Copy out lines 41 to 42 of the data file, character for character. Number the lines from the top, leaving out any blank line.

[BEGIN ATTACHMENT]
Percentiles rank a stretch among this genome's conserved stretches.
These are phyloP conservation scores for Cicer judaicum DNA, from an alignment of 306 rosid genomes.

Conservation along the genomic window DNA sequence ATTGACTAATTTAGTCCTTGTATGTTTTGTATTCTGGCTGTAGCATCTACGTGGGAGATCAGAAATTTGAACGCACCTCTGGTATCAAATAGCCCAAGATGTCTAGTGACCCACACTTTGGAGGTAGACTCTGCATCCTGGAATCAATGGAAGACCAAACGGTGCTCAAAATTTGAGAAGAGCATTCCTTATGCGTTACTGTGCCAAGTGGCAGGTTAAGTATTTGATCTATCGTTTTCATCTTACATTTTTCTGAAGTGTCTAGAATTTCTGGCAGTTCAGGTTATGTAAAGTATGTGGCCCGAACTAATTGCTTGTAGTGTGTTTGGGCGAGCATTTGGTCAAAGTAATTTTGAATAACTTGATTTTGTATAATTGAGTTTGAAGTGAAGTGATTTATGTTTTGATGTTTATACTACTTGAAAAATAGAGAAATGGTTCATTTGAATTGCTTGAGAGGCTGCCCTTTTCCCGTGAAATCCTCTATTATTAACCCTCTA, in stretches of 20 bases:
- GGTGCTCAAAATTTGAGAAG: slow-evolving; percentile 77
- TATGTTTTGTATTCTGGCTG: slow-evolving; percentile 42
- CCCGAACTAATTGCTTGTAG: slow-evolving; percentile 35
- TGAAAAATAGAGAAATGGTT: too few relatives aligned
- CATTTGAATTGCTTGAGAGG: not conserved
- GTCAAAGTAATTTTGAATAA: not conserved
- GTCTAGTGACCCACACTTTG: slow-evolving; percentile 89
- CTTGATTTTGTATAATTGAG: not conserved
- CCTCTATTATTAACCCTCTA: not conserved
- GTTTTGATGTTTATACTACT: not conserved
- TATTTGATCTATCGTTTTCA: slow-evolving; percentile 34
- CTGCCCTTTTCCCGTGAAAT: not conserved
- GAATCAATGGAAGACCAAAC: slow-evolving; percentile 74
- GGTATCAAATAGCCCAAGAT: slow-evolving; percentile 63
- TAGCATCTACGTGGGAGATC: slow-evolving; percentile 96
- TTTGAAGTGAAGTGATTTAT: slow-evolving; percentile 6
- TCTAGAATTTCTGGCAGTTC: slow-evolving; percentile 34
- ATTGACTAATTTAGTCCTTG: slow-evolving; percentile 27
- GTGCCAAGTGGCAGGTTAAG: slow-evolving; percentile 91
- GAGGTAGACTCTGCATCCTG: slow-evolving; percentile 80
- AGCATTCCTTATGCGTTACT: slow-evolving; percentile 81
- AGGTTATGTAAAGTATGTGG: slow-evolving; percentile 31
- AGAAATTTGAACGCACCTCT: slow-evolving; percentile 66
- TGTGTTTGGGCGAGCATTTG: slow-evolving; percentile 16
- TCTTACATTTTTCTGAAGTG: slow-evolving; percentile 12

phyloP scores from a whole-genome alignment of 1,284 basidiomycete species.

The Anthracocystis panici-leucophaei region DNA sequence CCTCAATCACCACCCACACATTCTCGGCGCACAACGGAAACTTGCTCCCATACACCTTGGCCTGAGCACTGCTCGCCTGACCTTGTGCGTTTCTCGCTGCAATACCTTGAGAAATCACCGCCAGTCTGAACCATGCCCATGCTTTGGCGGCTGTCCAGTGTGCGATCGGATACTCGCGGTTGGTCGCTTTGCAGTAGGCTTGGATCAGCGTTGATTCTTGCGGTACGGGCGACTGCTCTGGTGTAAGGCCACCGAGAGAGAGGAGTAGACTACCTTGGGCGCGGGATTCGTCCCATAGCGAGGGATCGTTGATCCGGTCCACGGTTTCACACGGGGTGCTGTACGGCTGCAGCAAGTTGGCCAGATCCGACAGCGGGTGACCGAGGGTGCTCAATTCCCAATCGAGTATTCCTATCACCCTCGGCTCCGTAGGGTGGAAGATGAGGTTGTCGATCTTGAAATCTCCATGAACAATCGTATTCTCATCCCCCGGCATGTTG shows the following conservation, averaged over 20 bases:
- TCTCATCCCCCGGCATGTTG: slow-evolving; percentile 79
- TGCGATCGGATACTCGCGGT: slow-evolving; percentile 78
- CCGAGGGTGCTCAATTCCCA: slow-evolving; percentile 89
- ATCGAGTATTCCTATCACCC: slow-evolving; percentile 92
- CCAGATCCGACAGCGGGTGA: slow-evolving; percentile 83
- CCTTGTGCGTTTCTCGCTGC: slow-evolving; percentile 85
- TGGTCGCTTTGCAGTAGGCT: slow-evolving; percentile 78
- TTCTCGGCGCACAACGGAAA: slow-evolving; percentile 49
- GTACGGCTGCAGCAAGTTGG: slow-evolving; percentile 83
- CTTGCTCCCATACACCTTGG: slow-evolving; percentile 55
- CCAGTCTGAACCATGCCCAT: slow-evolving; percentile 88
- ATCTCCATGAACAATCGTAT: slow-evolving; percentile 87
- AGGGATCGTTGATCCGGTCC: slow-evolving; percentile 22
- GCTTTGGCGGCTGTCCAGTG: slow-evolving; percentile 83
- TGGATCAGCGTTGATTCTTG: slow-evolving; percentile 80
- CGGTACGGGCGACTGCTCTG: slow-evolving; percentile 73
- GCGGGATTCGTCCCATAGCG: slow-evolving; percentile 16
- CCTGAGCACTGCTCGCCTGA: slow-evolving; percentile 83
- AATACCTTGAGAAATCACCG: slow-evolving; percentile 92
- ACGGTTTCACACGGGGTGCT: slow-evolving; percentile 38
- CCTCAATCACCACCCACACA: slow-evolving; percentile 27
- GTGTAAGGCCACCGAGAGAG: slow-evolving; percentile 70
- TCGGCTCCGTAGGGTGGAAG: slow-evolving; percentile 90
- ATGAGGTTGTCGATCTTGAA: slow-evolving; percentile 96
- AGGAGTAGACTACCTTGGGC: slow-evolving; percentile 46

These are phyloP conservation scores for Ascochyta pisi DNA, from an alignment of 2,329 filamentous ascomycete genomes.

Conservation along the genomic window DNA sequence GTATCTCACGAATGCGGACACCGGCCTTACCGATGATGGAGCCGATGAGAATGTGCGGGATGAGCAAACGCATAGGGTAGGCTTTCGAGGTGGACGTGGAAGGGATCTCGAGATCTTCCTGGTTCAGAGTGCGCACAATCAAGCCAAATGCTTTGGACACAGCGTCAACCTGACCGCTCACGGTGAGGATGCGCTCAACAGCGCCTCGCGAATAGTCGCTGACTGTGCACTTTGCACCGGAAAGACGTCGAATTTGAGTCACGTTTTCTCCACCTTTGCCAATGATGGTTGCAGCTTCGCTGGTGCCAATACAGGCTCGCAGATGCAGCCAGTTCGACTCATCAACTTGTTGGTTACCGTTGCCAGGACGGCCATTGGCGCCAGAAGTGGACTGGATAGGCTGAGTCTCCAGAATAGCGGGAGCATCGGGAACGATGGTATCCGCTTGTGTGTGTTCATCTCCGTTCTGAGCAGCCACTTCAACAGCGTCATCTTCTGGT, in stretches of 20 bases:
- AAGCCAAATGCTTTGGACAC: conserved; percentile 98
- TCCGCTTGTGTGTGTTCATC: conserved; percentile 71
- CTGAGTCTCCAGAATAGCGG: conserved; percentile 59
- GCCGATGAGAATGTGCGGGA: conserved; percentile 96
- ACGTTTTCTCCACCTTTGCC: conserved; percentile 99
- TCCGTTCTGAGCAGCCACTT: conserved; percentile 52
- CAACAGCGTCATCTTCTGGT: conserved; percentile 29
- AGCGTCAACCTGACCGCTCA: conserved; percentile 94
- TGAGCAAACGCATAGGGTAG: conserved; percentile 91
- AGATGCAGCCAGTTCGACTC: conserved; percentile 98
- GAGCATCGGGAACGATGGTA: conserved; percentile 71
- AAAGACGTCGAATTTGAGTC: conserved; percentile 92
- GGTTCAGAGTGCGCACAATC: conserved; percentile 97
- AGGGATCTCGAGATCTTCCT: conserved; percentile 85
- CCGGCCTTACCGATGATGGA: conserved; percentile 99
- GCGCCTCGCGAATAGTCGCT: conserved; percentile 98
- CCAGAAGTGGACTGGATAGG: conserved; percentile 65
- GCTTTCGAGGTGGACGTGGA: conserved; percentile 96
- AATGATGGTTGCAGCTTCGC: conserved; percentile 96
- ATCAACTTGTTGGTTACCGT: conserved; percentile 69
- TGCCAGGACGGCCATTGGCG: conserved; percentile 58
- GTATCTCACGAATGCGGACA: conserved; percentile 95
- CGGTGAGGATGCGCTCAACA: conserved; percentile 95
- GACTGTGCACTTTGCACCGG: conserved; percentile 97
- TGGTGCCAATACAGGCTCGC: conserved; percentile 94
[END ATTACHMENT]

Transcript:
- CCAGTCTGAACCATGCCCAT: slow-evolving; percentile 88
- ATCTCCATGAACAATCGTAT: slow-evolving; percentile 87